Apologies that I haven’t updated my blog more regularly. After my weekend arrival in Nairobi – highlighted by my aha! moment with M-PESA – I jumped head-first into work.
Luckily for me, I didn’t literally jump head first on Monday – when I visited the newest Ikotoilet facility in Nairobi. Ikotoilet is the brand name of a chain of pay-per-use public toilet and shower facilities in Nairobi. Acumen Fund invested in the parent company, Ecotact, in 2008 with a loan to help the company build more facilities in and around the city.
The business model is relatively straightforward – Ecotact works with local authorities to secure land, on which it constructs modern, environmentally-friendly toilet and shower facilities. It costs just KSH 5 (about US $0.075) to use the toilet (for the shower, it’s about KSH 20 or USD $0.30). This is in a country where public facilities have been neglected and few new public toilets have been constructed since the 1970s. Due to public sector neglect, Kenyans without regular access to the toilet turn to open defecation or use a plastic bag, which they then throw as far from their home as possible – hence the colloquial term, “flying toilets.”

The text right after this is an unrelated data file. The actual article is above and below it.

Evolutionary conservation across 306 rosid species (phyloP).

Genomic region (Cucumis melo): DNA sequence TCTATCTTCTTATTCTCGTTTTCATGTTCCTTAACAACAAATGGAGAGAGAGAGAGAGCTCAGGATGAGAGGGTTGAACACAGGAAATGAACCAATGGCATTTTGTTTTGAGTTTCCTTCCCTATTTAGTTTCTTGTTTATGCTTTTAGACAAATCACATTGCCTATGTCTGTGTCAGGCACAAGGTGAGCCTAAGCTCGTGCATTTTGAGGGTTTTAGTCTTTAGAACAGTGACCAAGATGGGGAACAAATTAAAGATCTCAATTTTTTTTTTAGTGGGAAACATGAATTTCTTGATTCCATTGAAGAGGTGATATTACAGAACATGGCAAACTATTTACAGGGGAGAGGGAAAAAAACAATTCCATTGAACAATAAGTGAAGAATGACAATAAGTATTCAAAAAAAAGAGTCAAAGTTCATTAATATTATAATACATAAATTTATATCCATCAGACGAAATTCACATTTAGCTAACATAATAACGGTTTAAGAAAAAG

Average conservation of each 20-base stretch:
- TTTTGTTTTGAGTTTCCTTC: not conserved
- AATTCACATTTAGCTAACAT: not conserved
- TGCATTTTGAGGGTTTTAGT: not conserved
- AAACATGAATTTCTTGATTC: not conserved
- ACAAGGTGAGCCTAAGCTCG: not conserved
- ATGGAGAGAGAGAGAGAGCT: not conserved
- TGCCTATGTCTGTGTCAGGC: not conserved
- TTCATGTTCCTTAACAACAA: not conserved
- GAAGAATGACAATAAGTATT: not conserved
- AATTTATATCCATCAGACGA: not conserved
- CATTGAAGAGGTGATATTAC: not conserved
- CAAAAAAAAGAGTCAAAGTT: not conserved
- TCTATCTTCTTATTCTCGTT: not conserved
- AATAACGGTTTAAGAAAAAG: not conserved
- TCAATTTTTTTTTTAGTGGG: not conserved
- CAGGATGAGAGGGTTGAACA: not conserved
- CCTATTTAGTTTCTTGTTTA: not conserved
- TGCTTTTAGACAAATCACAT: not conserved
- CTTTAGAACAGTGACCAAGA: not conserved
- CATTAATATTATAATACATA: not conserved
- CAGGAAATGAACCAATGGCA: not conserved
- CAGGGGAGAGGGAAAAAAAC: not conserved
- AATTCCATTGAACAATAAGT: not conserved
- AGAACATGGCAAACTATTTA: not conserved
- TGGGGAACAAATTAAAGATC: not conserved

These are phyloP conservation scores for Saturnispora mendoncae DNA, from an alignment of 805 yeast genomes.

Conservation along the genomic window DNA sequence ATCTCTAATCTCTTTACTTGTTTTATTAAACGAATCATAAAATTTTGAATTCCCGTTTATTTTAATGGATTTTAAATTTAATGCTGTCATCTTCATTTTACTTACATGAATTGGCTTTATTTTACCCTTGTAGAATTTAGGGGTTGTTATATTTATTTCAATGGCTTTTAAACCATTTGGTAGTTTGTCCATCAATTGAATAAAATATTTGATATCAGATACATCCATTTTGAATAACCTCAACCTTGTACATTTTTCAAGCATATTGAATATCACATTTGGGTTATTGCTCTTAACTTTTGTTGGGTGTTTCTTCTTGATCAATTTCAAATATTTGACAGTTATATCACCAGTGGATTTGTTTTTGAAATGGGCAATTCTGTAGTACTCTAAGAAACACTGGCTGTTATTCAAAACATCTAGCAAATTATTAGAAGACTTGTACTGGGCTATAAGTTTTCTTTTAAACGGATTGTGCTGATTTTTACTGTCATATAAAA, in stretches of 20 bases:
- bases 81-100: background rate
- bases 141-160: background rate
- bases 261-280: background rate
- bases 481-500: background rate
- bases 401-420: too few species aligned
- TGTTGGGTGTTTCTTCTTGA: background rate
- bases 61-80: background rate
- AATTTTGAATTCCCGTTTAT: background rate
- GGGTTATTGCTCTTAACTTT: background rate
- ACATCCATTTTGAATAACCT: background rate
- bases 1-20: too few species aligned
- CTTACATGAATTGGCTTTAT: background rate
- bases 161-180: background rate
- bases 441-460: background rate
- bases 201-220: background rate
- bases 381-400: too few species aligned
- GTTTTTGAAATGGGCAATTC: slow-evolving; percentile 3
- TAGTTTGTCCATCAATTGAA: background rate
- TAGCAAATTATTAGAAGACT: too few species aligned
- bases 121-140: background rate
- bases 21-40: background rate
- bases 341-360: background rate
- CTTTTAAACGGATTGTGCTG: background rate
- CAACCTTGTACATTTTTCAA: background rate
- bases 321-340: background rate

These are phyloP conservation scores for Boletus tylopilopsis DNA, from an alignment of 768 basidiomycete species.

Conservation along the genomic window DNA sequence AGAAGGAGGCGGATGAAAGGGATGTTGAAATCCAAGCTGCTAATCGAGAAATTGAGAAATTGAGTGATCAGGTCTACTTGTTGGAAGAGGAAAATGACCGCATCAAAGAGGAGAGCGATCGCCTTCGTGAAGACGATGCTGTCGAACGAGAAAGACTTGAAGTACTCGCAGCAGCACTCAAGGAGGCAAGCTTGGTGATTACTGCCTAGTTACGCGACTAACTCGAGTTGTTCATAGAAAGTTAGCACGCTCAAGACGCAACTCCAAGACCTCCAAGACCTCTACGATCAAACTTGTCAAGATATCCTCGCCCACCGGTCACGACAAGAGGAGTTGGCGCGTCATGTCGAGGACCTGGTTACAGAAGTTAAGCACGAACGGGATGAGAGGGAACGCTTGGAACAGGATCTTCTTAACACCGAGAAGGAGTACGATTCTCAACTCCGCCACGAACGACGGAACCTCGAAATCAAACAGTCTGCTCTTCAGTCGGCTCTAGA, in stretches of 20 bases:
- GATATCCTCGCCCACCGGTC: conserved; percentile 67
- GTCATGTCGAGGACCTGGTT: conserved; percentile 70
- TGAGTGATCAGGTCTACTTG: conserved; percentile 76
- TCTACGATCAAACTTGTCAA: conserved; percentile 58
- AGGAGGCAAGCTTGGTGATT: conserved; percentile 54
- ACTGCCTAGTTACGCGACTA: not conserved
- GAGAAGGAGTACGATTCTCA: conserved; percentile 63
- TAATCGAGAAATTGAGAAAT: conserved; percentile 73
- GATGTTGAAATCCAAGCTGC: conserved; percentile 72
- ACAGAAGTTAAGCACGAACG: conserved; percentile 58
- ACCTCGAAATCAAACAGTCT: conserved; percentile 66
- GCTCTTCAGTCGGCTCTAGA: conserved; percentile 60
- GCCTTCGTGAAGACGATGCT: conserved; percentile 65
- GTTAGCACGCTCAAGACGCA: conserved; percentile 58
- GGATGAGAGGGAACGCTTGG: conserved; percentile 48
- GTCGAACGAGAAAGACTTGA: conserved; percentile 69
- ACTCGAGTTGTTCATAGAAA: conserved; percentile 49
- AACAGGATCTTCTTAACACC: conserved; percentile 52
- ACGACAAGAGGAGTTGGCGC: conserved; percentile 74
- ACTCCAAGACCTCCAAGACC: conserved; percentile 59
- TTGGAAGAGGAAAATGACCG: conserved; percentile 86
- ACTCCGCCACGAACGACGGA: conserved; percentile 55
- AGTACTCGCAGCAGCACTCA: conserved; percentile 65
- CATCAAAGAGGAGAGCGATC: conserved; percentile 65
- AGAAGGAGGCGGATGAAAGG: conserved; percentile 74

There’s nothing less dignified than using a plastic bag, in my opinion…which is why I’m so excited about Ikotoilet. The facilities are immaculate – thanks to user fees, the company employs a crew to constantly clean. And they’re popular – more than 30,000 people a day use an Ikotoilet, meaning the company is approaching operational breakeven and has been paying Acumen Fund’s loan back on schedule.
(For those curious few out there – yes, I used the Ikotoilet – it’s on par with (or better than) public facilities in the US.)
When it’s published, I will link to a great blog post authored by my colleague and friend Benje Williams, with whom I visited the Ikotoilet.
Otherwise, last week was basically work – and a lot of it. Thanks to the +8 hour time difference with the East Coast of the US, I’ve been on calls until 7:00 PM or later almost every night. I have been to dinner with various friends and others in the “Acumen Family” here in East Africa. Highlights include three home-cooked Indian meals since I arrived, all of which were amazing.
More to come…in the meantime, here are some photos from the Ikotoilet gallery. The first is of an Ikotoilet in Nairobi’s City Park (NOT Karangware) and the second two are from the launch. The guy on the left in Benje, who works here, and the guy on the right is David Kuria, the CEO of Ecotact.